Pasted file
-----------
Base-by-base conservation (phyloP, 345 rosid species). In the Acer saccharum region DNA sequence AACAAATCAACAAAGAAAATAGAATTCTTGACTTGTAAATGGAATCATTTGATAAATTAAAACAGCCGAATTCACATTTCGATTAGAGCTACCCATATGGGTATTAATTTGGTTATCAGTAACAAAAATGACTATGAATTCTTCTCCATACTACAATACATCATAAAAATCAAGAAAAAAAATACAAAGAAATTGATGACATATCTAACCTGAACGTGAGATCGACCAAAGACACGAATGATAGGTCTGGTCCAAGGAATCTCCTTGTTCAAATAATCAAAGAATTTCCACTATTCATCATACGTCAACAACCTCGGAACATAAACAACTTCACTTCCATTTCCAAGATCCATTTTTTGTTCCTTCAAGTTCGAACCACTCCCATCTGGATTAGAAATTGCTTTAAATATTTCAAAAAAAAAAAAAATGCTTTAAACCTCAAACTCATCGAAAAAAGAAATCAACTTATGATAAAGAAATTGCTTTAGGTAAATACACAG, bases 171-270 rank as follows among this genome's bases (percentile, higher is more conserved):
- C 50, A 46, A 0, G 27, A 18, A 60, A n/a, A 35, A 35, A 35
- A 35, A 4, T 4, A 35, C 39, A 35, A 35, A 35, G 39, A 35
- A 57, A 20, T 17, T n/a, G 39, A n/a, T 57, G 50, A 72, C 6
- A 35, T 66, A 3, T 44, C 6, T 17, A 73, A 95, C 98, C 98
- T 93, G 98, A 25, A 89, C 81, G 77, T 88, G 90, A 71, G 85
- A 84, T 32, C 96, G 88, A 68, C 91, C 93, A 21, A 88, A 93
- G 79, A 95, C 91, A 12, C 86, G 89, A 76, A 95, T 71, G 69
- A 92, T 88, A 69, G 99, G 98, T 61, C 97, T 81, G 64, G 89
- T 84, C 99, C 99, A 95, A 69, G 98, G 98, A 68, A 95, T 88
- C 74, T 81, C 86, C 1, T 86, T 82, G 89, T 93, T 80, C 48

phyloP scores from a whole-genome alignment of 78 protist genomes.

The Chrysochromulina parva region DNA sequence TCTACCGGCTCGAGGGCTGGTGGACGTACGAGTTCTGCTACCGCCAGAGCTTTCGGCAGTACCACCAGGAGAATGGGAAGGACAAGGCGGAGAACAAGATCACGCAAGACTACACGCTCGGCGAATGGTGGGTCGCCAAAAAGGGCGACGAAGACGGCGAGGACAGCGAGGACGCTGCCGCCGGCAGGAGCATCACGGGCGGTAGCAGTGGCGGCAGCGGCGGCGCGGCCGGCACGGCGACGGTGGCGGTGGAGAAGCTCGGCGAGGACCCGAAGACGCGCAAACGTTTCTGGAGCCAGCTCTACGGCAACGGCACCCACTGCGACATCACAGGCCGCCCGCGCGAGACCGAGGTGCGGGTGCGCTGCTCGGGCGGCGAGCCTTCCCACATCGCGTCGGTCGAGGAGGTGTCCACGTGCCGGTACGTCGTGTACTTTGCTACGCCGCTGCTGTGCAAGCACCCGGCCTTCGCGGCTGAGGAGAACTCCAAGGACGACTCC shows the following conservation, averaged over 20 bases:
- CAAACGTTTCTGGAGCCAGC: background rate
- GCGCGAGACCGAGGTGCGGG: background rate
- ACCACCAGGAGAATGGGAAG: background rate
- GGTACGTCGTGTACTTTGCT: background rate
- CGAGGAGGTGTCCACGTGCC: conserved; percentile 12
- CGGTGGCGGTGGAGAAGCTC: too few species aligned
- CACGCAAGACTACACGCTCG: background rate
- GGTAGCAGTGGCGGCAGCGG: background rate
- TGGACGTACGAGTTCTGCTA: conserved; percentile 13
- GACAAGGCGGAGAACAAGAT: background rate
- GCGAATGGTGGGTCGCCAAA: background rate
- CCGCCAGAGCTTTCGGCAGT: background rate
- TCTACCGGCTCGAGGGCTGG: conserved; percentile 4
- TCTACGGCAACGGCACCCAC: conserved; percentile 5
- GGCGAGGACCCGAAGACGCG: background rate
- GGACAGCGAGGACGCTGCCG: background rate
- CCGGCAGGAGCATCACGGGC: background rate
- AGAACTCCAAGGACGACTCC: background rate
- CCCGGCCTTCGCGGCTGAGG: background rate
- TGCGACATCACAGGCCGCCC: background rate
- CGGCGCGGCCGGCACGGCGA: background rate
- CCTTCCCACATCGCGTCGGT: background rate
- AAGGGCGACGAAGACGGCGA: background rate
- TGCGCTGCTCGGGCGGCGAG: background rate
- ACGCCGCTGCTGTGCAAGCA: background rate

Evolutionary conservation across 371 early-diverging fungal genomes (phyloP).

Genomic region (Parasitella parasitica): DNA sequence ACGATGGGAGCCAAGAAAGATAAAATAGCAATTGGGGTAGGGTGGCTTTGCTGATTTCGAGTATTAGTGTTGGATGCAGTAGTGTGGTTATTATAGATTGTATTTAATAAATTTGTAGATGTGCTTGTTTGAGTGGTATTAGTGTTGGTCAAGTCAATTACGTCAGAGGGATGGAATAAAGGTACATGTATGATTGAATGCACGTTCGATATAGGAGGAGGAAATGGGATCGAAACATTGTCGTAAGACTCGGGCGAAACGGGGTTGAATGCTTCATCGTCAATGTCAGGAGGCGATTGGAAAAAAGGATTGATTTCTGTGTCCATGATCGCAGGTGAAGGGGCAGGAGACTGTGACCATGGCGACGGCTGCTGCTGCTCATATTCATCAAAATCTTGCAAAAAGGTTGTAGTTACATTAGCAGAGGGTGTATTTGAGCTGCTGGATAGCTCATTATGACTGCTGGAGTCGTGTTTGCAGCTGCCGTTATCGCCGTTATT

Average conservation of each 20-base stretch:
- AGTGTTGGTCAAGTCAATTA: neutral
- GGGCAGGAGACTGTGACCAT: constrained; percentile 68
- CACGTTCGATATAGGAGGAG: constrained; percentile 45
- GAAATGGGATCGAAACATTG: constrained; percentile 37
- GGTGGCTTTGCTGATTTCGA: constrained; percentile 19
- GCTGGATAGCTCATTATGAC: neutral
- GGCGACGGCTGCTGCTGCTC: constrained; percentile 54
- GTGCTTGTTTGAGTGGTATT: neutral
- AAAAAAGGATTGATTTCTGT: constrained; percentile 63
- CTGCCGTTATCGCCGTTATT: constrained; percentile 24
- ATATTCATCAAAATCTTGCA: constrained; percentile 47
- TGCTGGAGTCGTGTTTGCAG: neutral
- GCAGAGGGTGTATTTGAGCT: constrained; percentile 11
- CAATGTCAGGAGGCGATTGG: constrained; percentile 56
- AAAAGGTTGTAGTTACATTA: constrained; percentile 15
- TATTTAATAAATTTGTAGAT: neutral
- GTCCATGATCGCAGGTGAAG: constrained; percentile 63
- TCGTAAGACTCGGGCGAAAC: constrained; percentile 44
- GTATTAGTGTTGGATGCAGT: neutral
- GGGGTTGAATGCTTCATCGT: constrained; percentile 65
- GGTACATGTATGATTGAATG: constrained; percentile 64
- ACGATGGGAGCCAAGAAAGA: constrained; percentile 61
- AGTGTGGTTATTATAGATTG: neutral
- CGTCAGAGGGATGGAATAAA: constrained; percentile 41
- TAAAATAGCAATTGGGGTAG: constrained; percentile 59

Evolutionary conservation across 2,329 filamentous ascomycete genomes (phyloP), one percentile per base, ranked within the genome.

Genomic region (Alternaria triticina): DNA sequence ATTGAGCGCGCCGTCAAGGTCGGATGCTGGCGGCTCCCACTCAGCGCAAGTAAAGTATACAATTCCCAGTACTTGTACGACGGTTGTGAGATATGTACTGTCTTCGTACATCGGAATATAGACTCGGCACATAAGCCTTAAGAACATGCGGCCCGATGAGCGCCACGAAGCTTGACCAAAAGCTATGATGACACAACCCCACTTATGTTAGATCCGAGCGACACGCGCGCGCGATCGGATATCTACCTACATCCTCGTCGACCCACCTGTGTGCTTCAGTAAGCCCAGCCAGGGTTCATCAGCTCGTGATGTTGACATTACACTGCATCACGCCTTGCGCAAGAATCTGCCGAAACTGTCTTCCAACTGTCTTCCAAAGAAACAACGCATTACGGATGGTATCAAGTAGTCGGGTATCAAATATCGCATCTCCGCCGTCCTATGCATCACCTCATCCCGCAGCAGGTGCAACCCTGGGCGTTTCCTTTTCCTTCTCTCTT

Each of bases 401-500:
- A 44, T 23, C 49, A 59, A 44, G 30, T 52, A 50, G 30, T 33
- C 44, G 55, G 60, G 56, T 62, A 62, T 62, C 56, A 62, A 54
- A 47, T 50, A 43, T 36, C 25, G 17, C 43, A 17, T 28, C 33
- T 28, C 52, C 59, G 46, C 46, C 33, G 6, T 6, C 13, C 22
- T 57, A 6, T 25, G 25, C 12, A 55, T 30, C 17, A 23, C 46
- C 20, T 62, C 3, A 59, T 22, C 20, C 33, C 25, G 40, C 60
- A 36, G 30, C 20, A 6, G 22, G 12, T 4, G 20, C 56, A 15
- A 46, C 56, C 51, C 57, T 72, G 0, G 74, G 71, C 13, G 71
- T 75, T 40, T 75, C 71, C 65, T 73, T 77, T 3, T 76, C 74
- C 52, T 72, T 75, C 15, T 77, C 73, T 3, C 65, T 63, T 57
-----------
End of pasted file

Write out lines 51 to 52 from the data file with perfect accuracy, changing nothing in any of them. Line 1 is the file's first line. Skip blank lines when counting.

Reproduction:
- CTGCCGTTATCGCCGTTATT: constrained; percentile 24
- ATATTCATCAAAATCTTGCA: constrained; percentile 47